At Raw Story today, Washington-based journalist and author Jefferson Morley makes a compelling case that Donald Trump will attempt to fire Robert Mueller at the completion of a six-part strategy that’s currently unfolding before our eyes.
Morley’s article is worth reading in its entirety, but the steps — the first four of which have essentially been completed — are are follows:
Phase 1: Trash Mueller’s reputation among Republicans.
Phase 2: Unify Republican media around scandals about Hillary Clinton.
Phase 3: Link the Clinton scandals to Mueller and export the story to more mainstream news outlets.
Phase 4: Establish the expectation that the Russian investigation will be wrapped up soon.
Phase 5: Wait for a moment of strength.
Phase 6: Find a Justice Department official willing to fire Mueller.
If Morley is right, we’re at the cusp of phase 5, which requires Trump to boost his political capital enough to contain the backlash that would result from ending Mueller’s probe.
Morley argues that pushing tax reform through might give him the capital he needs, but it’s hard to believe the situation is quite that dire. First of all, the GOP’s tax-reform plan is deeply unpopular, and since it’s fundamentally a scam designed to stuff more gaudy baubles into the impeccably tailored Underoos of a vanishingly small handful of über-wealthy trust fund brats, it’s not likely to get any more popular than it is. It’s also unlikely to buoy the economy — which is already so superheated that the Fed is actively taking steps to keep its growth in check, and whose long-term health depends on greater income equality, not less.
So what could give Trump the juice he needs to stop Mueller in his tracks?
War, of course.
Trump may be dumber than a bag of methane, but he speaks Moron fluently — and he knows that his people crave stupid distractions. And if the War on Christmas doesn’t do the trick, war with North Korea or Iran just might.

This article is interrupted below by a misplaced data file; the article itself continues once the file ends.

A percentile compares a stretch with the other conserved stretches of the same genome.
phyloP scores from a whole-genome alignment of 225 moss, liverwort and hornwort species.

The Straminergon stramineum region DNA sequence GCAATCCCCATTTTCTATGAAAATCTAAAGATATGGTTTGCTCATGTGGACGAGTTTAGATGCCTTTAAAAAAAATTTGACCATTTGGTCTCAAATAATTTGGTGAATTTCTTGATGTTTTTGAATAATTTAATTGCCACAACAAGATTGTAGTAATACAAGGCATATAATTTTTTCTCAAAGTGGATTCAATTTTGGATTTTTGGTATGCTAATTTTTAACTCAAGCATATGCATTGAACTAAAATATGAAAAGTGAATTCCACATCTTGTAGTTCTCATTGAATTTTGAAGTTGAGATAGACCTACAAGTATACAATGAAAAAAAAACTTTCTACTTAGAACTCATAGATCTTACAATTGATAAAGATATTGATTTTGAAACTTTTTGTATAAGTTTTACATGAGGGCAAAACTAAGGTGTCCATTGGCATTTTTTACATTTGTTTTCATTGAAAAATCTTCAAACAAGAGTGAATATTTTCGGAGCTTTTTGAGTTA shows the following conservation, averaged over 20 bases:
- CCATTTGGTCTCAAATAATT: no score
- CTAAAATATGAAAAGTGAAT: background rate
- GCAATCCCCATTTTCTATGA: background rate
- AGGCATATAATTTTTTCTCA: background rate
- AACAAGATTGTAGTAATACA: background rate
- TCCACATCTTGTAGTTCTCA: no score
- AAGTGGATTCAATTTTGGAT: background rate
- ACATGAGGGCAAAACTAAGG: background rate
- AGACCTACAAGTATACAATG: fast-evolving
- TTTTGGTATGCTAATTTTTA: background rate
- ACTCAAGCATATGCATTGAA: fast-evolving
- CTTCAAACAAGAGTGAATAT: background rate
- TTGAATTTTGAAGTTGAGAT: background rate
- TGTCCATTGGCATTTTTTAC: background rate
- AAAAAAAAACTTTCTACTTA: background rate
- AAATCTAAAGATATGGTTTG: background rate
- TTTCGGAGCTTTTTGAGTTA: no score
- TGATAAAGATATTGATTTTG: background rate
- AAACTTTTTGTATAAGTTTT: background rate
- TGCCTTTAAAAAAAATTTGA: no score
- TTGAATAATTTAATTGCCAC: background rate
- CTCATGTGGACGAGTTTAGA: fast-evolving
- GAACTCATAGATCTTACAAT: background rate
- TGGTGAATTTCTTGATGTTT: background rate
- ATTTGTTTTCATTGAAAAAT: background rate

This is not a huge leap. First of all, he’s been saber-rattling and inciting our enemies from the very beginning. At times — like when he called Kim Jong Un “short and fat” on Twitter — he sounds like he’s directly inviting aggression. And as we speak, he appears to be doing all he can to abrogate the Iran nuclear deal, which his own top advisers have told him is working exactly as intended. Without that agreement, the U.S. will have exactly two options: allow Iran to develop a nuke or launch another Middle East war.
Unfortunately, Trump knows just enough history to be dangerous. His approval rating has been underwater since Day 15 of his presidency, and has been in the 30s since May, but even he knows how much a successful, short-term military campaign could move the needle in his favor. George Bush Sr.’s approval rating shot up 30 points, to 89 percent, after Desert Storm, and his son’s rating climbed to 90 percent after 9/11.
Stir in Trump’s dangerous impulsivity, his Planck-length-deep understanding of geopolitics, his obvious disdain for diplomacy, and his desperate need to do something — anything — to end the Mueller probe (does anyone at this point sincerely believe Mueller will find nothing that implicates Trump directly?), and you have a powder keg just waiting for a power-drunk dunce to stumble over to it with a box of matches.
Remember how George W. Bush’s people tried to shame anyone who opposed him by claiming it was unpatriotic to criticize a president during a time of war? Knowing what we know about Trump, he’ll borrow that tactic and then some.
Of course, this strategy could backfire big-league. History shows that war is at best a temporary salve for an unpopular president’s self-inflicted wounds. A war on the Korean peninsula could kill millions and invite a disastrous nuclear escalation, making the U.S. an international pariah for decades to come and almost instantly transforming Trump into one of history’s most notorious villains. And we all know how quickly a “short-term” Middle East campaign can devolve into chaos.
But when you’re drowning as Trump is now — and you see the sharks circling closer and closer — any lifeline is bound to look good to you. And when you’re a malignant narcissist, the well-being of millions, or even billions, of innocent people means precisely nothing.
Maybe this is all hysteria, and by God let’s hope it is. Maybe Trump’s advisers can be counted on to derail any talk of preemptive war, and maybe Congress will handcuff the president before he can act. But congressional Republicans have showed very little backbone during the Trump era, and our citizens have a pretty awful track record when it comes to opposing unnecessary, ultimately ruinous wars (until it’s far too late, that is). And in the end, Trump could simply steamroll his advisers, just as he did with his move to decertify the Iran nuclear deal.
As progressives, we’re already prepared to march in the streets if Trump fires Mueller. If war seems inevitable — or even possible — we need to summon that same outrage, and quickly.